Hippie peace sign

Hippies did not make a symbol for themselves with a special purpose in the public space but rather identified with an existing one, which described the anti-war symbolistic. In 1958 Gerald Holtom designed for the British Campaign for Nuclear Disarmament a peace sign that would later become the international symbol of peace. A vertical line with downward lines on either side endorsed in a circle represents the letters “N” and “D” for nuclear disarmament, while also referring to Goya’s painting “The third of May 1808”, a disparate situation when an individual’s hands palm are outstretched outwards and downwards. The symbol is based on the naval semaphore flags, which are used by sailors to communicate. The hippies adopted this symbol as representative of their anti-war fight and wore it in public. For them, the peace symbol and other international signs were means to achieve balance and interior tranquility. 

The peace symbol has migrated from hippies to punk culture to contemporary fashion. Designers used it on shoes, T-shirts, dresses, and jewelry. This wider message of peace was accepted by everyone and today is often used by anti-war activists across the globe. It is an intricate part of pop culture that raises nostalgia and is considered “cool” by most youngsters. 

Painting by Goya 'The third of May 1808'
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‘The third of May 1808’ by F. Goya Via Museo del Prado

Consumption, overconsumption, and drug consumption

Social norms defined the proper way of life, for both women and men. Until after WWII, the ideal woman epitomized a caring housewife, who cleaned the home, cooked for her family, and looked after the children. The husband needed to have a steady job and be the main provider of the family. Overall, society encouraged consumption through a large production of goods, houses to be sold, and all kinds of appliances necessary to modernize every American home.  

With stable jobs and consumer credit availability for the population to buy more things, consumerism reached a peak in the 1950s. The promotion of the ideology of buying “more, newer, and better” was embraced by all media channels and approved by the government and society. This abundance of things that defined the social standards of the times, had become a hollow shell for the new generation, without meaning, purpose, or real ethical principles.

As a reaction to the (over)consumption, hippies chose to liberate themselves from restrictions, and materialistic chains and live freely in communion with nature. Complementing the idea of freedom, other types of consumption were favored. Known to be used for recreational purposes, hippies promoted the consumption of hallucinogenic drugs, including marijuana and LSD (lysergic acid diethylamide). The main motivation was to help the hippy followers to expand their consciousness, obtain enlightenment, and increase sensual experiences. Considering how important drug use (and abuse) was to hippie culture, they were constantly fighting against drug law reforms, particularly those prohibiting marijuana. Hippies claimed that the average person had access to far worse drugs than marijuana, such as alcohol, barbiturates, or common pain reliefs.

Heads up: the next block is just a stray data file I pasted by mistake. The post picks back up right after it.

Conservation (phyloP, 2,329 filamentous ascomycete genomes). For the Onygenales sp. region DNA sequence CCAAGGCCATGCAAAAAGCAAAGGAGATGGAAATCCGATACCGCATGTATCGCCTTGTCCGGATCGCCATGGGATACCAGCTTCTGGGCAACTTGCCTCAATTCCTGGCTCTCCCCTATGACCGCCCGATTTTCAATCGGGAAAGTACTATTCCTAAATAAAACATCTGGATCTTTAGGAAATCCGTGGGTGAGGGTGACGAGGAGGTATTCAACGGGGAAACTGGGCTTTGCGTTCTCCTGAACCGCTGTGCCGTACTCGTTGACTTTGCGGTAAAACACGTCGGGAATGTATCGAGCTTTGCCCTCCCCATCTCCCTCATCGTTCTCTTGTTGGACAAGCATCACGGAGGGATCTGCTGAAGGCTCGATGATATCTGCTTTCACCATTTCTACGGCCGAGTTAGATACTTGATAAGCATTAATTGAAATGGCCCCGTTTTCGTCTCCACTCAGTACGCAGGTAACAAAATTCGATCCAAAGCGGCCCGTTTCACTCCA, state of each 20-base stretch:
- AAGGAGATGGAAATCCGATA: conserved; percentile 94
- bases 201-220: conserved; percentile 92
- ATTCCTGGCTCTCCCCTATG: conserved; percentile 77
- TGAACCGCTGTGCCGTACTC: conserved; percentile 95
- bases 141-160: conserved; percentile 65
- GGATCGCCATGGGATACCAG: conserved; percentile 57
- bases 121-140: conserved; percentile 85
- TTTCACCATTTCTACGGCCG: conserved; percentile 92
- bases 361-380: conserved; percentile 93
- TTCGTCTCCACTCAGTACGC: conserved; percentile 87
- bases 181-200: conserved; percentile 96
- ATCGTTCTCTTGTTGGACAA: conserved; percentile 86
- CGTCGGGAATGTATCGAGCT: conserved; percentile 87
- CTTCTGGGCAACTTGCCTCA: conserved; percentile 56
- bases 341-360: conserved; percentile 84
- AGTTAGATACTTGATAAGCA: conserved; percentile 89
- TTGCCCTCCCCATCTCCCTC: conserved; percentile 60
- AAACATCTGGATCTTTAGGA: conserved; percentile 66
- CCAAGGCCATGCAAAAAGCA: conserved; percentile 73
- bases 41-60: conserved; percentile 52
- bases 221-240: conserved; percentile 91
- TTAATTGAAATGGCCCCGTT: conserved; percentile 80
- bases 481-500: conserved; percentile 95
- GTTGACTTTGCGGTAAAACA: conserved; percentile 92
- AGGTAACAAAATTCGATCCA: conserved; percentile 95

Hippies were seen as people that quit their jobs and retreated from the common order. As a consequence, more and more people started to traverse the “hippie trail”. Up to 1978, approximately 100.000 overland travelers passed through Eastern Europe and Orient to reach India or Nepal. Nevertheless, the hippie actions and experiences did not always end well. The Monterey International Pop Festival in 1967 turned into chaos, crime, rape, and unsanitary conditions for the public. In 1969, at the free concert at Altamont Speedway musicians and spectators were beaten and one Black teenager was stabbed.

Hippie culture lives on

The movement initiated by the flower children had diminished by the mid-1970s. Hippies had prepared the grounds for a generation determined to become entrepreneurs and build successful careers. What they achieved in the 60s and the 70s was deeply influential and one of the most powerful student demonstrations in American history. Nonconformist behavior, disapproval of traditional norms, and the anti-war point of view created a utopian perspective of life, encouraging love and peace at a level that echoes decades later.